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By Eleanor Mortimer (independent filmmaker)

It's Day 21 of the cruise and the crew, technicians and scientists are settled into their daily rhythms and shifts. There are no weekends and no days off for anyone on board. The only way I know that today is Saturday is that we had fish and chips yesterday (so it must have been Friday!). The scientists & technicians do 12 hours on and 12 hours off, the crew do 4 hours on, 8 hours off. For me in my status of observer/filmmaker, things are slightly different, as I work out what is happening to know when and how I need to organise my day. I want to capture life on board, as well as all the details of the fascinating science that is happening. As a non-scientist and a non-seafarer, this has involved tuning into the language people use when talking about their activities, so I can work out what they're doing (and where). I thought I'd share a few!

The 'Bridge'

The bridge is the top deck of the ship where the ship can be commanded. There is always an officer on watch, in the case, 3rd officer Lotty. Lotty taught me the 6 ways a ship can move– pitch, roll, yaw, surge, sway, heave.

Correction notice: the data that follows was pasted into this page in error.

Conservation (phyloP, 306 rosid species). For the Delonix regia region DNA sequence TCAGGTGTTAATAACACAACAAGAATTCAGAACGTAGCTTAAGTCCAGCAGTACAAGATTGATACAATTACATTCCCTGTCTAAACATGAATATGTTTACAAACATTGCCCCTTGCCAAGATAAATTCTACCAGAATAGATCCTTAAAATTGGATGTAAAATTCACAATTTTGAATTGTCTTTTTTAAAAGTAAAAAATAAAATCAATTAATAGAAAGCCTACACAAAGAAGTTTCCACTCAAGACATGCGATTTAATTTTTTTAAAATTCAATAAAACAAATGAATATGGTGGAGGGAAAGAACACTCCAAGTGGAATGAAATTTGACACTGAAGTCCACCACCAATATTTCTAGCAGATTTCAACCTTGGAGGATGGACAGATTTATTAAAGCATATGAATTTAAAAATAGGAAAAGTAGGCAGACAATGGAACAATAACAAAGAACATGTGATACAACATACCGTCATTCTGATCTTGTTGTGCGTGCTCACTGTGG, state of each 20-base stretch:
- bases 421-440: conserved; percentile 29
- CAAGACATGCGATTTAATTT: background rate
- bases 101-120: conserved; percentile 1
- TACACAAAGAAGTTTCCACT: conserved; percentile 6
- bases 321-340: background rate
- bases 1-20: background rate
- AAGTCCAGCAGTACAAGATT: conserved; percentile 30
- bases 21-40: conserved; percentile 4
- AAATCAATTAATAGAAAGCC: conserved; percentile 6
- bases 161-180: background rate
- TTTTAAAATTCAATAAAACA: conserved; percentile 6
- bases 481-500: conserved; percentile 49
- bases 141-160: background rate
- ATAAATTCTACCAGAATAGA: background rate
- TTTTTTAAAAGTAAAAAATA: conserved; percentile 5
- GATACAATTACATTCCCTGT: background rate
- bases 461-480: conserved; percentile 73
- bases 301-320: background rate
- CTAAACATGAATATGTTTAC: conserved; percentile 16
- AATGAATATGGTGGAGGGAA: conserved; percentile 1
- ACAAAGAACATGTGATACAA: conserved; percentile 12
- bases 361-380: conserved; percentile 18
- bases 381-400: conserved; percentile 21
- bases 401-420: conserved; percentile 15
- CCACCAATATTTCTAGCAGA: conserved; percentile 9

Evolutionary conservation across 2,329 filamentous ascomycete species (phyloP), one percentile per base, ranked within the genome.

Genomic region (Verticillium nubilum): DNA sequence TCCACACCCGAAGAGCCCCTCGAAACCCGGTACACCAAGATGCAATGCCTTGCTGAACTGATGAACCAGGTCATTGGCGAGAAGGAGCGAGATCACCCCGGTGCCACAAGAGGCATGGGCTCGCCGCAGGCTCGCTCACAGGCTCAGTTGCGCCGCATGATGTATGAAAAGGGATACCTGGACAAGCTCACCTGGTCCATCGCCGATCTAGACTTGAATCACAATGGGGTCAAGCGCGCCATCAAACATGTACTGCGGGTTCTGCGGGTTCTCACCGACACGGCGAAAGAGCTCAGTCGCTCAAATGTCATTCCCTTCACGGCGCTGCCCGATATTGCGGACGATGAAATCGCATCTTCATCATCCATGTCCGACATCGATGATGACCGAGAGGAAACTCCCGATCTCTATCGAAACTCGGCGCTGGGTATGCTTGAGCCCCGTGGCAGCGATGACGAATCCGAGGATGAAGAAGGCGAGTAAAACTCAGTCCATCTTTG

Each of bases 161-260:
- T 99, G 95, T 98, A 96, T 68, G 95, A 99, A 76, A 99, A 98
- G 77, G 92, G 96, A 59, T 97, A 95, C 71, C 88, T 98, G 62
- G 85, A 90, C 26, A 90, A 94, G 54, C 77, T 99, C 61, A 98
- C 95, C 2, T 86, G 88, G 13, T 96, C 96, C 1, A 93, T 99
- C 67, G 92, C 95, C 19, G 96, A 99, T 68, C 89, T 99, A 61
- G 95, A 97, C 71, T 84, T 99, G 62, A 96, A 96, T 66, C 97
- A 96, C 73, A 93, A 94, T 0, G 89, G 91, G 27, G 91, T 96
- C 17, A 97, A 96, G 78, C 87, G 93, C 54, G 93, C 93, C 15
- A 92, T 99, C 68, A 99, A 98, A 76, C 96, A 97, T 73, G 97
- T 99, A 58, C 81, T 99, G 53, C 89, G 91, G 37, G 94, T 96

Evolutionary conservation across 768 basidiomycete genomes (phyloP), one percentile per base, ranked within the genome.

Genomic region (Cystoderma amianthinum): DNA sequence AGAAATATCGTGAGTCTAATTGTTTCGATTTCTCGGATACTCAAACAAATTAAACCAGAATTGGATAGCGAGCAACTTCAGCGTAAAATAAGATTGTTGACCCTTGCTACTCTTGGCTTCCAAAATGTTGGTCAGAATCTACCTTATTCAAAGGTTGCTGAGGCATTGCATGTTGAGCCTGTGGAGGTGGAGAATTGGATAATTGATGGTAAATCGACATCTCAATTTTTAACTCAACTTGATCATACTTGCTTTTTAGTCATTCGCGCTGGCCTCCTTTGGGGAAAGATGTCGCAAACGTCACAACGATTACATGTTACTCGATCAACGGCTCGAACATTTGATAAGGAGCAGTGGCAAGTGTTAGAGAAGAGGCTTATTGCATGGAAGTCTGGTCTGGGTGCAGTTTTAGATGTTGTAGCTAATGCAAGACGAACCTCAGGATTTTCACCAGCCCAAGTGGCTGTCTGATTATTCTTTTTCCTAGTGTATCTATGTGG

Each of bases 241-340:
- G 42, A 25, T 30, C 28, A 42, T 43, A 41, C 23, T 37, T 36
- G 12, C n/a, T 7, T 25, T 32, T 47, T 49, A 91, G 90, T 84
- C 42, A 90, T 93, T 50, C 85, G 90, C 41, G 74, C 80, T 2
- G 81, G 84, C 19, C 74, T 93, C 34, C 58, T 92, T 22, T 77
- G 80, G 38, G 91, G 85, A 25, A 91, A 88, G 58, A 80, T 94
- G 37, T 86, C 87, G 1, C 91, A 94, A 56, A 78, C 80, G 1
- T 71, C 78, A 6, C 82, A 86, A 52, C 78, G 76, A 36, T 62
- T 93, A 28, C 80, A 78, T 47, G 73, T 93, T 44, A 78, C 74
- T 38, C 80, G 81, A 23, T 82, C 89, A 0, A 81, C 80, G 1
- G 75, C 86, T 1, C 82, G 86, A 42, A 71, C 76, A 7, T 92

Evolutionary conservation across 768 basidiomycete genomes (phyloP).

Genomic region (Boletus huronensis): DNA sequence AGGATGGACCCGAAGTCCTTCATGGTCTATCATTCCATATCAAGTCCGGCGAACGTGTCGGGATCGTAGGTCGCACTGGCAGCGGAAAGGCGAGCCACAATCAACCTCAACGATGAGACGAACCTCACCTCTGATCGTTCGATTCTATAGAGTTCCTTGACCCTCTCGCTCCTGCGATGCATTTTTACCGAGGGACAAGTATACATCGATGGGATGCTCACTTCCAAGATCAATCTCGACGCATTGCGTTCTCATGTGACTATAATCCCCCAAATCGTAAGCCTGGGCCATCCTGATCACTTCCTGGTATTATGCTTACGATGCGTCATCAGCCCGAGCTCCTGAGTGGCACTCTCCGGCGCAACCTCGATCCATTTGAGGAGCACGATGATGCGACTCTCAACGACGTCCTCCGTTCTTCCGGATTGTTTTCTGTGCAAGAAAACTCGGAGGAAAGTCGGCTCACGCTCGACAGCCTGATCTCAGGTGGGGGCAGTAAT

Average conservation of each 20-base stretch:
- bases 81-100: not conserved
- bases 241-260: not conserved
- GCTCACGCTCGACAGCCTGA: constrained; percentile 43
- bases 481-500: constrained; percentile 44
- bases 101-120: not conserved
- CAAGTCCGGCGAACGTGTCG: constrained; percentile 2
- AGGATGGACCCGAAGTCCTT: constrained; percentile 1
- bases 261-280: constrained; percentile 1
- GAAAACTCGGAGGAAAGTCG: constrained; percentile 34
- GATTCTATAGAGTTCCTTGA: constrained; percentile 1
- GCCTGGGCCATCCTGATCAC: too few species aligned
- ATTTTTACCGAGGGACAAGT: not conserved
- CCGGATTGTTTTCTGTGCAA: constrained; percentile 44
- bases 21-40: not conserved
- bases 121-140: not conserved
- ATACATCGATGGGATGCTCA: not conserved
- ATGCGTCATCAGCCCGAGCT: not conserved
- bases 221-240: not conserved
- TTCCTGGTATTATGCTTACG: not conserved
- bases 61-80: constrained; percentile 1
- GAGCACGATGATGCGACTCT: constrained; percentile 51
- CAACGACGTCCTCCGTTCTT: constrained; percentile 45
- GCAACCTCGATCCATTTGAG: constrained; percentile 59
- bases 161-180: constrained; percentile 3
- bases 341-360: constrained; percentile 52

Lotty on bridge

The bridge overlooks the next deck, or forecastle deck, traditionally used as the crews' living quarters, the front part of which (seen in this picture) is excellent for sunbathing.




A 50cm x 50cm metal box that gets lowered to the seafloor to pick up a section of the seabed. A mud sample gets brought up exactly as it sits on the seafloor, complete with nodules (potato sized rocks) and any animals for study. The seawater and the top 10cm of mud then gets painstakingly and carefully sieved and put in pots to observe under the microscope, where tiny alien-like animals, invisible to the naked eye, are revealed to be living in the seabed.

Boxcore coming in

Adrian receiving box core


Tiny tanaid (crustacean) living in the mud


ROV – Remotely Operated Vehicle 

Isis is a Remotely Operated Vehicle, or robot, which gets sent down 4,700 metres to the seabed to take photos and videos and collect samples. It gets operated from a shipping container on board, which is called the 'ROV van', and feels very much like being on a spaceship. 

ROV ISIS James Cook

Emre driving the ROV picture


Multibeam Echosounder – sends acoustic signals to the seafloor every 12 seconds and the echo tells us how deep it is from the time it takes to travel back to us. Half the planet has not been surveyed, and half of where we've been traveling has never been mapped to this resolution.

Seamount appears in multibeam bathymetry

'a seamount appears'